Friday, August 31, 2018


Unity3D & spatially based audio reverb

Spatially based audio reverb is an audiosource echoing in a way that helps the listener determine the spatial location of the audiosource. This is the most helpful in VR applications where a listener can see the shape of the room. Seeing the shape of a room helps the listener predict how a sound will echo in it.

I've been working with applying spatially based reverb to a project. Initially I set out to use a *.unitypackage provided by Oculus, ovr_audio_spatializer_unity_1.27.0 . I ran into some difficulties getting a basic reverb to work. A colleague mentioned Unity comes with a primitive version of the OculusSpatializerReflection effect from this package. I set out to give the in-built version a try and had success.

The in-built version of OculusSpatializerReflection doesn't have as many features as Oculus's *.unitypackage. The major feature missing is the *.unitypackage allows you to define the location of the shoebox creating the reverb. The AudioListener can move freely inside of the shoebox. The primitive version built into Unity does not support that type of AudioListener movement. Instead it always has the AudioListener at the center of the shoebox creating the reverb. However, the primitive version is quite a bit easier to setup.

OculusSpatializerReflection setup

To set up OculusSpatializerReflection from a completely empty Unity project:
  1. Edit -> Project Settings -> Audio -> spatializer Plugin should be set to OculusSpatializer
  2. In the project panel, Right click -> Create -> Audio Mixer
  3. Add an OculusSpatializerReflection effect to the Master channel of the AudioMixer that you just created. Then setup that effect to be a very reflective hallway using the following properties:
    GScale: 1 - this value is essentially a multiplier from the Room XYZ
    E.Rflt On: 1 - E.Rflt stands for Early Reflections. They help bring out the spatial aspect of the reverb
    E.Rflt Rev On: 1
    Room X: 16 - Here you want the room to be like a big church. The algorithm doesn't handle long hallways well.
    Room Y: 16
    Room Z: 16
    Left: 0.97
    Right: 0.97
    Up: 0.97
    Down: 0.97
    Front: 0.97
    Shared Rev Min: 1
    Shared Rev Max: 10000 - This seems to be the value corresponding to when echos get cutoff. Maximize this to ensure you get as few echo cutoff as possible.
  4. Create a new scene, the camera should be left at it's default position of 0, 1, -10
  5. Add an empty game object at 0,0,0 that has an AudioSource component with:
    AudioClip: set to any audioclip you want to test with, vocal1.ogg from the OculusNativeSpatializer.unitypackage worked well for this
    Output: Master (This is the channel of the audio mixer you created in step #2)
    Spatial Blend: 1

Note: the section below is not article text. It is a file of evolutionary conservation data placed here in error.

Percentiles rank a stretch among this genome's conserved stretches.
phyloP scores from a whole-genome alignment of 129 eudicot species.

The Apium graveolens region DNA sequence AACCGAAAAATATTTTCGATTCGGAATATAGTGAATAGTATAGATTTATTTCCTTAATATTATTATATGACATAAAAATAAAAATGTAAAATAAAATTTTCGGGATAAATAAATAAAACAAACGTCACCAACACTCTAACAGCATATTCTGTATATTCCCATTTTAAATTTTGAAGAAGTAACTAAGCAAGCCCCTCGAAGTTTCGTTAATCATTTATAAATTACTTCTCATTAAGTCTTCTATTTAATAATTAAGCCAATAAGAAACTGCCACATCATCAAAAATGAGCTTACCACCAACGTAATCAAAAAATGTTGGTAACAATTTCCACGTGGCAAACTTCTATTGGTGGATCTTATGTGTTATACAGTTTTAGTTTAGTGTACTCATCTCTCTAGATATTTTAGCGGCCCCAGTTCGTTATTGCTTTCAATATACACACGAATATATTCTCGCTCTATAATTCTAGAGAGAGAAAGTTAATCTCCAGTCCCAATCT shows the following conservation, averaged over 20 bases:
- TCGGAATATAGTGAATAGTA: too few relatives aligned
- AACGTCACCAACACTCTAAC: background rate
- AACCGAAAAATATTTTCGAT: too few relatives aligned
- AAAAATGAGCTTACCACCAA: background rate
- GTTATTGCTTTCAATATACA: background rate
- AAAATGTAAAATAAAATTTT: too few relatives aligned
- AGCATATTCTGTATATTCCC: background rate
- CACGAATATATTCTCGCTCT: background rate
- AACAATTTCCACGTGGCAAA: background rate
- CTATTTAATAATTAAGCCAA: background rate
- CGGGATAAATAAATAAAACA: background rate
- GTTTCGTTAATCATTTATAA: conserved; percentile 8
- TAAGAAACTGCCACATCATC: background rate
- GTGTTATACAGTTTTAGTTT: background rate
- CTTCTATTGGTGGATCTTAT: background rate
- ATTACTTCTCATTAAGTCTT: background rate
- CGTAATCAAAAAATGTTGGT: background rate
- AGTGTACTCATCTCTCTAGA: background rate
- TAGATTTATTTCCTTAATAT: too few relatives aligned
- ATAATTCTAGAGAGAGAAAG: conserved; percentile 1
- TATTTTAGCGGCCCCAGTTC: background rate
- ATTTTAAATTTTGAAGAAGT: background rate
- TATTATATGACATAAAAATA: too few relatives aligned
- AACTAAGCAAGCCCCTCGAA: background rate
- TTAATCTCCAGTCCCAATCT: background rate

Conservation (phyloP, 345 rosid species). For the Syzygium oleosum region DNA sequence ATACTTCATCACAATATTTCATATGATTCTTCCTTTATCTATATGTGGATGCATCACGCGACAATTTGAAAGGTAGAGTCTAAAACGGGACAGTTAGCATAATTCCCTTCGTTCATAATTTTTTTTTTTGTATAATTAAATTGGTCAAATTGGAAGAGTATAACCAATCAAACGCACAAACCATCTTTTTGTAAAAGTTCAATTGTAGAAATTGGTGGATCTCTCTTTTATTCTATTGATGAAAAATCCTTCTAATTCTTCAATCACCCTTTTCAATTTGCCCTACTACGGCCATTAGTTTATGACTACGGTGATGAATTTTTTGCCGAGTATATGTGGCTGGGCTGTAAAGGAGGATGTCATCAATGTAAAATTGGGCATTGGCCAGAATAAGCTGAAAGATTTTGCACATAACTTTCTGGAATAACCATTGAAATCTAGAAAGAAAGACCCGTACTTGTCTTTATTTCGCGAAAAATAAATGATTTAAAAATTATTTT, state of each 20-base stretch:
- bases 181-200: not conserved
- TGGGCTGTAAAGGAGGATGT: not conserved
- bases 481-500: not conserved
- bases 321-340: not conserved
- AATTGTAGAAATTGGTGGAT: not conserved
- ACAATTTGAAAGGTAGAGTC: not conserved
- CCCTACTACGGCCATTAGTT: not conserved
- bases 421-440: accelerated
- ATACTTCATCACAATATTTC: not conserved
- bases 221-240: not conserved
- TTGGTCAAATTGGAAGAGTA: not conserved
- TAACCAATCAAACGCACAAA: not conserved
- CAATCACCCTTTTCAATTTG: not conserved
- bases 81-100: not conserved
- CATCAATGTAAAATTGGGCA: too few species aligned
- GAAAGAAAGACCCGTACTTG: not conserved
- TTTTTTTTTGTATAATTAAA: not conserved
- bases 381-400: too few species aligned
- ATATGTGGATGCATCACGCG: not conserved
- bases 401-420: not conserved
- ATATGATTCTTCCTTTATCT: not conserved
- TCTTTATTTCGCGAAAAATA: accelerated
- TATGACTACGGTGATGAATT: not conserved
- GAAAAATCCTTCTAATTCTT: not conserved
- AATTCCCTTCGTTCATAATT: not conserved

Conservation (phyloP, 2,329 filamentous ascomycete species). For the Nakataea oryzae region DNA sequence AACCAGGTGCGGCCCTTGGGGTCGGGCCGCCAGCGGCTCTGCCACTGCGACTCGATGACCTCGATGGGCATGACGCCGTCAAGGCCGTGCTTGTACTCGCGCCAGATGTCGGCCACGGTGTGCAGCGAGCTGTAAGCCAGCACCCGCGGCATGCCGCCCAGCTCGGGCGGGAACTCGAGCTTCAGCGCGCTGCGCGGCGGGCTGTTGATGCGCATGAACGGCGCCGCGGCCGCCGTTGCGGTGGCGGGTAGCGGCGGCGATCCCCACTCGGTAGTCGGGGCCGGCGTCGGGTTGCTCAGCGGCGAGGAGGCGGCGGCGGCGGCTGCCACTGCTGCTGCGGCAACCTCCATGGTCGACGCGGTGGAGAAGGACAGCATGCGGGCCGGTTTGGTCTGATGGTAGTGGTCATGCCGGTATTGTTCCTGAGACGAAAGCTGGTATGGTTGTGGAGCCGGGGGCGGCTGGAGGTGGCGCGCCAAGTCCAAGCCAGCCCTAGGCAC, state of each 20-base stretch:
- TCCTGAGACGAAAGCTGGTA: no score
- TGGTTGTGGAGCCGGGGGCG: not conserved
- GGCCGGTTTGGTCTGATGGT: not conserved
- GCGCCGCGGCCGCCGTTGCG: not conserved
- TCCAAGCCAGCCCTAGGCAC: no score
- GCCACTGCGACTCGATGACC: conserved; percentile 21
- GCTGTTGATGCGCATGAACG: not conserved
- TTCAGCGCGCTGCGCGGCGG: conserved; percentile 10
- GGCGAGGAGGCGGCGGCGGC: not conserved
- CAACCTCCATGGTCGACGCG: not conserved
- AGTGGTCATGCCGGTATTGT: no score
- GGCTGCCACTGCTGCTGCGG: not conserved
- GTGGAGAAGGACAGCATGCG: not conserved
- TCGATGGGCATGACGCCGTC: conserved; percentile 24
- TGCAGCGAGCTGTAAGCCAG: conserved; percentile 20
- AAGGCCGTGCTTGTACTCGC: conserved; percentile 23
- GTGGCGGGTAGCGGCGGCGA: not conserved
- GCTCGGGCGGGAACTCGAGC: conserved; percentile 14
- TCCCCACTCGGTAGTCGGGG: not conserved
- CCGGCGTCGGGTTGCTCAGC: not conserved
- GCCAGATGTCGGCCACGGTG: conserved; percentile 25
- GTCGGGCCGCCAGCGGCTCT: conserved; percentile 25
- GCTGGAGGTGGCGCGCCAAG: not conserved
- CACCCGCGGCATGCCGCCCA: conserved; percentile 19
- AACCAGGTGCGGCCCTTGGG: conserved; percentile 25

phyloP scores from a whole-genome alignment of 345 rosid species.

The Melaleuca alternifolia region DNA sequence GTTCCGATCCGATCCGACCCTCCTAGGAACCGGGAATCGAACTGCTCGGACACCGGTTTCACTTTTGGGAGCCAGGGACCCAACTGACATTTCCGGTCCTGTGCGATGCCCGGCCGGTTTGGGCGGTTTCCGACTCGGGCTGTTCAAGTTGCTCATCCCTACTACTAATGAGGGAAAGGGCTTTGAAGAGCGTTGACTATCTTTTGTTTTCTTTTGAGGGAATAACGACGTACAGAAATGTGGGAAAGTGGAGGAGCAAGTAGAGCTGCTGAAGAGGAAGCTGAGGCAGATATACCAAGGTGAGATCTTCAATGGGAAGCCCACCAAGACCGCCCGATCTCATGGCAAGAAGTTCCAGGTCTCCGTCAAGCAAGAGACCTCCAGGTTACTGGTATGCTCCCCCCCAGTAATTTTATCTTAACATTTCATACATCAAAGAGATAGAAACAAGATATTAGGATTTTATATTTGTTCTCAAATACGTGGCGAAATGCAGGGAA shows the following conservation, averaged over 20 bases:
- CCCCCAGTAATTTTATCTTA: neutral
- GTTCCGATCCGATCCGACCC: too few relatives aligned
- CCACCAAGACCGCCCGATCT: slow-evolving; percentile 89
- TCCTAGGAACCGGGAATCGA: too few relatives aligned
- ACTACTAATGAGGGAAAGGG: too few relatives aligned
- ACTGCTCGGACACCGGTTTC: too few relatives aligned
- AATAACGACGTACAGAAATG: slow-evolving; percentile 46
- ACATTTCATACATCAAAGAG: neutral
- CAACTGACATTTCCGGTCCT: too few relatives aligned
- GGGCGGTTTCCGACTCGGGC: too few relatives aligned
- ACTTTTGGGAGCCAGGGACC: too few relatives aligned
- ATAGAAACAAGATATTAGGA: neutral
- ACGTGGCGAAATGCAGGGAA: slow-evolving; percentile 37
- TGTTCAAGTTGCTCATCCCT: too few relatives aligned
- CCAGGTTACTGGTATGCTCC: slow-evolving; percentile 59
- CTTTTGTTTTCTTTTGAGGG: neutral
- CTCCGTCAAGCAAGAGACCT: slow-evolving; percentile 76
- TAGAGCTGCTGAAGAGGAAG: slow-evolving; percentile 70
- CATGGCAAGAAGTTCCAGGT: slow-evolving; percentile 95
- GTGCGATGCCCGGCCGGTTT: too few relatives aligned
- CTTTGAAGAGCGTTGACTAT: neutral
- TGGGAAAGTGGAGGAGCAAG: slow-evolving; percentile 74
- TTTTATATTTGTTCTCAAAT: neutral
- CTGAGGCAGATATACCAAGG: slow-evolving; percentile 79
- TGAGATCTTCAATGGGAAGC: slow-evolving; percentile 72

Spatialize: checked
This method consistently applies a spatially based reverb. I tried to make it the most apparent blatant echo I could by making a long hallway, 1x1x200. If you have any ideas to make the echo stronger please do comment.

If reverb completely stops working you can sometime get it to work again by setting "E.Rflt On" to 0. pressing play. Stopping it. Then setting "E.Rflt On" back to 1.

There's more details at this forum post:

Sunday, January 21, 2018


Unity3d Video Editing


How to use Unity3D 2017.x+ to make *.mp4s with overlaid text.

Update: The next day I stumbled on an Asset Store tool that does the exporting to an *.mp4 for you.

Why I didn’t go with Blender

I wanted to make a Facebook style video to run an ad. Which means take an existing video and overlay some text so that the video had some meaning when it was played without audio. Initially I tried to use Blender as I thought it’d be a great way for me to learn that tool. Plus, there are tons of tutorials on how to use Blender for video editing. Halfway through my first attempt I decided to find a way other than Blender due to:

  1. Blenders text overlay feature is difficult to work with. Overlaid strings of text can not be multi-line.
  2. I couldn’t figure out how to copy the animated graph window parts text objects, meaning my 4 pieces of text which each had 4 lines of text would require redoing my animated graph fade work 16 times.
  3. I once found a way Blender scrubbing a video wouldn’t be choppy on a low end computer, I was unable to re-find this method. Upping Blenders RAM usage wasn’t enough.

Why I went with Unity3D

Unity3D I was already familiar with. Yet I couldn’t find a single guide on how to use it to create *.mp4s. I realized I could use a screen recorder, like ObsStudio, to encode the output to an *.mp4. The more I thought about it the better Unity3D seemed to fit:

  1. Unity3D has pretty good UI tools.
  2. Unity3D 5.6 introduced a new VideoPlayer component.
  3. Unity3D 2017.1 introduced a new TimeLine tool.

Setting up Unity3D

Source Video

All we’re going to do is overlay text ontop of an already composed video. The first step is to make sure our video plays correctly in Unity3D. These steps were taken from a section of this youtube video:

  1. Start a new Unity3D project / scene
  2. Drop an *.mp4 source video file in the Unity3d project window. This will be the background video our text we be overlaid upon.
  3. Add a VideoPlayer component to an empty game object.